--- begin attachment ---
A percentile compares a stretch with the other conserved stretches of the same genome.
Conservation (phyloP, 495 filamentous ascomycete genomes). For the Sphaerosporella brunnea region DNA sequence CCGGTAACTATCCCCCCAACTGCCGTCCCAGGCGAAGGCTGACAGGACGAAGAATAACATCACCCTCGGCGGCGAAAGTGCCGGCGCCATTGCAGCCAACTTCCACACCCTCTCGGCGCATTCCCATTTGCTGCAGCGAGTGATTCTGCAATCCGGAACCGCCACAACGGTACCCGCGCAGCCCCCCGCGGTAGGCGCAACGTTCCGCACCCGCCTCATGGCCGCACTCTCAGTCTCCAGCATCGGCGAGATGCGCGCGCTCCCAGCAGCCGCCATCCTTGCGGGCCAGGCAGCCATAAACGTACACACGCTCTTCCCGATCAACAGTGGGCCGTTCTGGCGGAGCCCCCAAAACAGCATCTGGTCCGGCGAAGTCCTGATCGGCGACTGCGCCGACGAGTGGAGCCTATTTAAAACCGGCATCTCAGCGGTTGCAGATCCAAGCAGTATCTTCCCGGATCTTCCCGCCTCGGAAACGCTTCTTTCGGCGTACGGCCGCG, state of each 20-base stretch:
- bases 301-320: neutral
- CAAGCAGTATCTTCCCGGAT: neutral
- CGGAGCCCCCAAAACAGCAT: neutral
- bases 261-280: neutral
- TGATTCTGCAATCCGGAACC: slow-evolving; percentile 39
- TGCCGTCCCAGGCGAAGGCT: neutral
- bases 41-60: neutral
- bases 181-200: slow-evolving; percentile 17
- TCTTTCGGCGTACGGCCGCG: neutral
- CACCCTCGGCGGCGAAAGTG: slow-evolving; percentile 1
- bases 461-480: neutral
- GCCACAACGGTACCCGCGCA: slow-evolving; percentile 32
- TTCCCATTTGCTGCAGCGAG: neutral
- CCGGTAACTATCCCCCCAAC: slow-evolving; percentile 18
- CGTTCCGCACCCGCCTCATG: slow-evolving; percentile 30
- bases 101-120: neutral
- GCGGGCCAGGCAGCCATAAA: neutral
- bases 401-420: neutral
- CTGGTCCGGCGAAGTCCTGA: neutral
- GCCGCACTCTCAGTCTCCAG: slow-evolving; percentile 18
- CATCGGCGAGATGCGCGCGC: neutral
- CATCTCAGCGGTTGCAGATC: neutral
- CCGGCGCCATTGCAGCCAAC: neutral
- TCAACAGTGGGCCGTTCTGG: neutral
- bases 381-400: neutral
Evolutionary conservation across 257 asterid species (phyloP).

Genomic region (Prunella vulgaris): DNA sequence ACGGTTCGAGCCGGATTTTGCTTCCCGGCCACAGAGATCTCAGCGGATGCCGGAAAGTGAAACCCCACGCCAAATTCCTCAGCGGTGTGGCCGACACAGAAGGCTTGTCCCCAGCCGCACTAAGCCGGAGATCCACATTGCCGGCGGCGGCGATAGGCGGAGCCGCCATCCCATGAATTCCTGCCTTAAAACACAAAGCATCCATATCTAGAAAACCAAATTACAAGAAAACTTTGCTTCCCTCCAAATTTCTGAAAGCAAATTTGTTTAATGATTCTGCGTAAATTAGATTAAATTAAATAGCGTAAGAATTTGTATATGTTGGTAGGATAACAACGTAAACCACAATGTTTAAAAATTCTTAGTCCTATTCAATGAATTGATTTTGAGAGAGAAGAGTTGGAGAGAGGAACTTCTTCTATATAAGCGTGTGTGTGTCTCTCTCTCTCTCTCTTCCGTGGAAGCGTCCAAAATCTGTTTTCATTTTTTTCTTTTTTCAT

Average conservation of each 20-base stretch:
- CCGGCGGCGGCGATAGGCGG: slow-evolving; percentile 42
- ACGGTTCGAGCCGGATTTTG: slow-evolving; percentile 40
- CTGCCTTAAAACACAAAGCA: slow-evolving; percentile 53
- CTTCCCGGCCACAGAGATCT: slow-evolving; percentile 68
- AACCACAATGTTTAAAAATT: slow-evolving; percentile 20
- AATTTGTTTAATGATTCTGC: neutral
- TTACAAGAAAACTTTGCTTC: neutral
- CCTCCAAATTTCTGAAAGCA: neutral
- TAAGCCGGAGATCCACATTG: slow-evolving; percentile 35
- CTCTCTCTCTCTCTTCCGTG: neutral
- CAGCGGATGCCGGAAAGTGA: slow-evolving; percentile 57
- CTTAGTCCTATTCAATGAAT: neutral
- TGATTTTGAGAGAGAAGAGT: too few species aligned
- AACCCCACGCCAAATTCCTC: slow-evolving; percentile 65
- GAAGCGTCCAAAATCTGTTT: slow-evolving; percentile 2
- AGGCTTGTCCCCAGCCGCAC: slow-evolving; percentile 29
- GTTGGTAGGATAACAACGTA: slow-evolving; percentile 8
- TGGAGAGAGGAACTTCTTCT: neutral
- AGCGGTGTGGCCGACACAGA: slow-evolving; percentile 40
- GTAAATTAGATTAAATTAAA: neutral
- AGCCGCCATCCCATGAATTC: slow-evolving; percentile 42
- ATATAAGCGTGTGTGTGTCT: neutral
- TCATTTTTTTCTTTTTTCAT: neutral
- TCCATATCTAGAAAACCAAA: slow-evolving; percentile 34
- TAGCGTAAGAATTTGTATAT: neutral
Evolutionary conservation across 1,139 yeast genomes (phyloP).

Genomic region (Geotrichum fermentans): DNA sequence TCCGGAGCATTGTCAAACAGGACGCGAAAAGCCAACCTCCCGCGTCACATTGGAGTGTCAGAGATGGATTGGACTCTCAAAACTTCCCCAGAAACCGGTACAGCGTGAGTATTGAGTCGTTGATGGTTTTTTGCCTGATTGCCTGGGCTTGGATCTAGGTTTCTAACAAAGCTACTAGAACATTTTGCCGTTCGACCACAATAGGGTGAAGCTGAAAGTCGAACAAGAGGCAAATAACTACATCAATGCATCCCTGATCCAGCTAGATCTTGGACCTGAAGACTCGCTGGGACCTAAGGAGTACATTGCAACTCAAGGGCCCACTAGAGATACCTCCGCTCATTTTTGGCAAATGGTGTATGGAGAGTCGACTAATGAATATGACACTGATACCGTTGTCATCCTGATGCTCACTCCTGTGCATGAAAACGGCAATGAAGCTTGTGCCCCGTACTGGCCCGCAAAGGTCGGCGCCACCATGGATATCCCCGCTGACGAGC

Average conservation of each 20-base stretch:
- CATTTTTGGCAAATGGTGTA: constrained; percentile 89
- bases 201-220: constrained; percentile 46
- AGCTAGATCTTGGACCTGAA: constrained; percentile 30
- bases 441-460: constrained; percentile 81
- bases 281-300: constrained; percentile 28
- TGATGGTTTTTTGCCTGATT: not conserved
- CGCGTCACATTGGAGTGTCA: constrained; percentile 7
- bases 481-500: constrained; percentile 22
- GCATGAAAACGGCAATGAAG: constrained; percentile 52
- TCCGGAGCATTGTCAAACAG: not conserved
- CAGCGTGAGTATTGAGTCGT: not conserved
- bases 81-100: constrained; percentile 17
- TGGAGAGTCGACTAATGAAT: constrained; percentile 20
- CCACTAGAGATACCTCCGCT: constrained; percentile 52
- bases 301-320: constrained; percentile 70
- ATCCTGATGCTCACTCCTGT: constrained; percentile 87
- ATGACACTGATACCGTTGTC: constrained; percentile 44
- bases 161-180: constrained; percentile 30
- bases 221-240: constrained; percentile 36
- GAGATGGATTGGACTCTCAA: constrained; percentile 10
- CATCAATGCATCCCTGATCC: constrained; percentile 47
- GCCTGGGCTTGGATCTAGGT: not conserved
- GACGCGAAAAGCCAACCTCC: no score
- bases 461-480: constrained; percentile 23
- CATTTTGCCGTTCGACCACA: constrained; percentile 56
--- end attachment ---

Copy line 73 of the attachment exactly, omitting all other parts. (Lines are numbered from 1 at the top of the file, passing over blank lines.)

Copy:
- bases 301-320: constrained; percentile 70